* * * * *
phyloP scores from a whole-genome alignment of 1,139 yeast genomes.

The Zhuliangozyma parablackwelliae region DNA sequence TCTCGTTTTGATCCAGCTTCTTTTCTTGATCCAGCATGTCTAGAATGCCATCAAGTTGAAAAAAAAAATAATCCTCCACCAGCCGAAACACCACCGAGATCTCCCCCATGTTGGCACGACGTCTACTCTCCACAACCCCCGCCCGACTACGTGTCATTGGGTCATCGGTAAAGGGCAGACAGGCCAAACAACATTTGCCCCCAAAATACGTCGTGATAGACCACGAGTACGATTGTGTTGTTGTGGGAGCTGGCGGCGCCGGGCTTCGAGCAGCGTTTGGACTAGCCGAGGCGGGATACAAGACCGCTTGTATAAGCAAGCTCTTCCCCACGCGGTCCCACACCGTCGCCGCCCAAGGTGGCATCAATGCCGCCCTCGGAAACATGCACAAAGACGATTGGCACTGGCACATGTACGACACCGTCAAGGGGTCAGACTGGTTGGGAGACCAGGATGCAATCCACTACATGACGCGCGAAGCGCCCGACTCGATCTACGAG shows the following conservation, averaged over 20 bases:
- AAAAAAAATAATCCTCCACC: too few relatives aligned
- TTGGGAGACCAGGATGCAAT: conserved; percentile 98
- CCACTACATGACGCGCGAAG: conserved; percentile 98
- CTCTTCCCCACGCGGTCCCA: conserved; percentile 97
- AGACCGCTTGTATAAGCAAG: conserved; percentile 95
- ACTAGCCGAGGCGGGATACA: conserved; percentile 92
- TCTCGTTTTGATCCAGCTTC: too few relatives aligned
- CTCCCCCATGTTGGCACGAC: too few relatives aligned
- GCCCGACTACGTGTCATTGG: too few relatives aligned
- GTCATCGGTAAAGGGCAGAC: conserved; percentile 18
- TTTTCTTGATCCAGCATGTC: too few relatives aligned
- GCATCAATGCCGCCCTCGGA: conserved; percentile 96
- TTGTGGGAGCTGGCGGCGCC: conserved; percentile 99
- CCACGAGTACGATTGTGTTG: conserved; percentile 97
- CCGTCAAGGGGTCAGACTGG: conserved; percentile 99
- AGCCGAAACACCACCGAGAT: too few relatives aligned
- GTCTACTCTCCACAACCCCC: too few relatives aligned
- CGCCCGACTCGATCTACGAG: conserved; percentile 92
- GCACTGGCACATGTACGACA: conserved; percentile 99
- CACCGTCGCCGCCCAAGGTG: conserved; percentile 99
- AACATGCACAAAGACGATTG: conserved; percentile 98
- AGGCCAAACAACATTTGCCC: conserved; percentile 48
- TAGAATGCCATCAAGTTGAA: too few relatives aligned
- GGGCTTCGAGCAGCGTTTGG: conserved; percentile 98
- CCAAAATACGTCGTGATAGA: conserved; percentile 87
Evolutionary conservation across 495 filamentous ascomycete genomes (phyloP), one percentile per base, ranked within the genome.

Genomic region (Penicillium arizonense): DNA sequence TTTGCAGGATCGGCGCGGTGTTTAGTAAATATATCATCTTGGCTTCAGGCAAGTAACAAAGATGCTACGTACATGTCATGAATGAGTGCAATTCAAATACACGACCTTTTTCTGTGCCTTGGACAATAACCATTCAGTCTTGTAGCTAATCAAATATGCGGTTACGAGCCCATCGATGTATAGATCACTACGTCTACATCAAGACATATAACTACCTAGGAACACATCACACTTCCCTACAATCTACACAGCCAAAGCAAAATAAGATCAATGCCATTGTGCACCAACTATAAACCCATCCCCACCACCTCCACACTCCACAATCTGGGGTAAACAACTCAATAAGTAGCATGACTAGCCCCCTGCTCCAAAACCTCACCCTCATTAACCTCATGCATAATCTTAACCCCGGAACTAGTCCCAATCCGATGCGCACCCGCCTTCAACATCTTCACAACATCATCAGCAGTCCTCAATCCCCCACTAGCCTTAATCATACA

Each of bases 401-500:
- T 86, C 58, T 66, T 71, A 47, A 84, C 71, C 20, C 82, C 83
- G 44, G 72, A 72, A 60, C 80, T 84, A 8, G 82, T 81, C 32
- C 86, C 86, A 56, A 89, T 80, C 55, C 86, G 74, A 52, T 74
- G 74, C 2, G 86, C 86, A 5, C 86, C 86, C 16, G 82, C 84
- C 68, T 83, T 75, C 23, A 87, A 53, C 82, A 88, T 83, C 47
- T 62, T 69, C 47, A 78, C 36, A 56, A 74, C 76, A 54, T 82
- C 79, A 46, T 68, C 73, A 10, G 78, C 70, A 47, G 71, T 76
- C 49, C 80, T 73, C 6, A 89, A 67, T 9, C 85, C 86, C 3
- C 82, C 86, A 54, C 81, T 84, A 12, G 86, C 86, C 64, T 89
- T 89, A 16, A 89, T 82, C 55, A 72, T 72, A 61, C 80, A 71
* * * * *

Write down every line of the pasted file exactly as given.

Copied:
phyloP scores from a whole-genome alignment of 1,139 yeast genomes.

The Zhuliangozyma parablackwelliae region DNA sequence TCTCGTTTTGATCCAGCTTCTTTTCTTGATCCAGCATGTCTAGAATGCCATCAAGTTGAAAAAAAAAATAATCCTCCACCAGCCGAAACACCACCGAGATCTCCCCCATGTTGGCACGACGTCTACTCTCCACAACCCCCGCCCGACTACGTGTCATTGGGTCATCGGTAAAGGGCAGACAGGCCAAACAACATTTGCCCCCAAAATACGTCGTGATAGACCACGAGTACGATTGTGTTGTTGTGGGAGCTGGCGGCGCCGGGCTTCGAGCAGCGTTTGGACTAGCCGAGGCGGGATACAAGACCGCTTGTATAAGCAAGCTCTTCCCCACGCGGTCCCACACCGTCGCCGCCCAAGGTGGCATCAATGCCGCCCTCGGAAACATGCACAAAGACGATTGGCACTGGCACATGTACGACACCGTCAAGGGGTCAGACTGGTTGGGAGACCAGGATGCAATCCACTACATGACGCGCGAAGCGCCCGACTCGATCTACGAG shows the following conservation, averaged over 20 bases:
- AAAAAAAATAATCCTCCACC: too few relatives aligned
- TTGGGAGACCAGGATGCAAT: conserved; percentile 98
- CCACTACATGACGCGCGAAG: conserved; percentile 98
- CTCTTCCCCACGCGGTCCCA: conserved; percentile 97
- AGACCGCTTGTATAAGCAAG: conserved; percentile 95
- ACTAGCCGAGGCGGGATACA: conserved; percentile 92
- TCTCGTTTTGATCCAGCTTC: too few relatives aligned
- CTCCCCCATGTTGGCACGAC: too few relatives aligned
- GCCCGACTACGTGTCATTGG: too few relatives aligned
- GTCATCGGTAAAGGGCAGAC: conserved; percentile 18
- TTTTCTTGATCCAGCATGTC: too few relatives aligned
- GCATCAATGCCGCCCTCGGA: conserved; percentile 96
- TTGTGGGAGCTGGCGGCGCC: conserved; percentile 99
- CCACGAGTACGATTGTGTTG: conserved; percentile 97
- CCGTCAAGGGGTCAGACTGG: conserved; percentile 99
- AGCCGAAACACCACCGAGAT: too few relatives aligned
- GTCTACTCTCCACAACCCCC: too few relatives aligned
- CGCCCGACTCGATCTACGAG: conserved; percentile 92
- GCACTGGCACATGTACGACA: conserved; percentile 99
- CACCGTCGCCGCCCAAGGTG: conserved; percentile 99
- AACATGCACAAAGACGATTG: conserved; percentile 98
- AGGCCAAACAACATTTGCCC: conserved; percentile 48
- TAGAATGCCATCAAGTTGAA: too few relatives aligned
- GGGCTTCGAGCAGCGTTTGG: conserved; percentile 98
- CCAAAATACGTCGTGATAGA: conserved; percentile 87
Evolutionary conservation across 495 filamentous ascomycete genomes (phyloP), one percentile per base, ranked within the genome.

Genomic region (Penicillium arizonense): DNA sequence TTTGCAGGATCGGCGCGGTGTTTAGTAAATATATCATCTTGGCTTCAGGCAAGTAACAAAGATGCTACGTACATGTCATGAATGAGTGCAATTCAAATACACGACCTTTTTCTGTGCCTTGGACAATAACCATTCAGTCTTGTAGCTAATCAAATATGCGGTTACGAGCCCATCGATGTATAGATCACTACGTCTACATCAAGACATATAACTACCTAGGAACACATCACACTTCCCTACAATCTACACAGCCAAAGCAAAATAAGATCAATGCCATTGTGCACCAACTATAAACCCATCCCCACCACCTCCACACTCCACAATCTGGGGTAAACAACTCAATAAGTAGCATGACTAGCCCCCTGCTCCAAAACCTCACCCTCATTAACCTCATGCATAATCTTAACCCCGGAACTAGTCCCAATCCGATGCGCACCCGCCTTCAACATCTTCACAACATCATCAGCAGTCCTCAATCCCCCACTAGCCTTAATCATACA

Each of bases 401-500:
- T 86, C 58, T 66, T 71, A 47, A 84, C 71, C 20, C 82, C 83
- G 44, G 72, A 72, A 60, C 80, T 84, A 8, G 82, T 81, C 32
- C 86, C 86, A 56, A 89, T 80, C 55, C 86, G 74, A 52, T 74
- G 74, C 2, G 86, C 86, A 5, C 86, C 86, C 16, G 82, C 84
- C 68, T 83, T 75, C 23, A 87, A 53, C 82, A 88, T 83, C 47
- T 62, T 69, C 47, A 78, C 36, A 56, A 74, C 76, A 54, T 82
- C 79, A 46, T 68, C 73, A 10, G 78, C 70, A 47, G 71, T 76
- C 49, C 80, T 73, C 6, A 89, A 67, T 9, C 85, C 86, C 3
- C 82, C 86, A 54, C 81, T 84, A 12, G 86, C 86, C 64, T 89
- T 89, A 16, A 89, T 82, C 55, A 72, T 72, A 61, C 80, A 71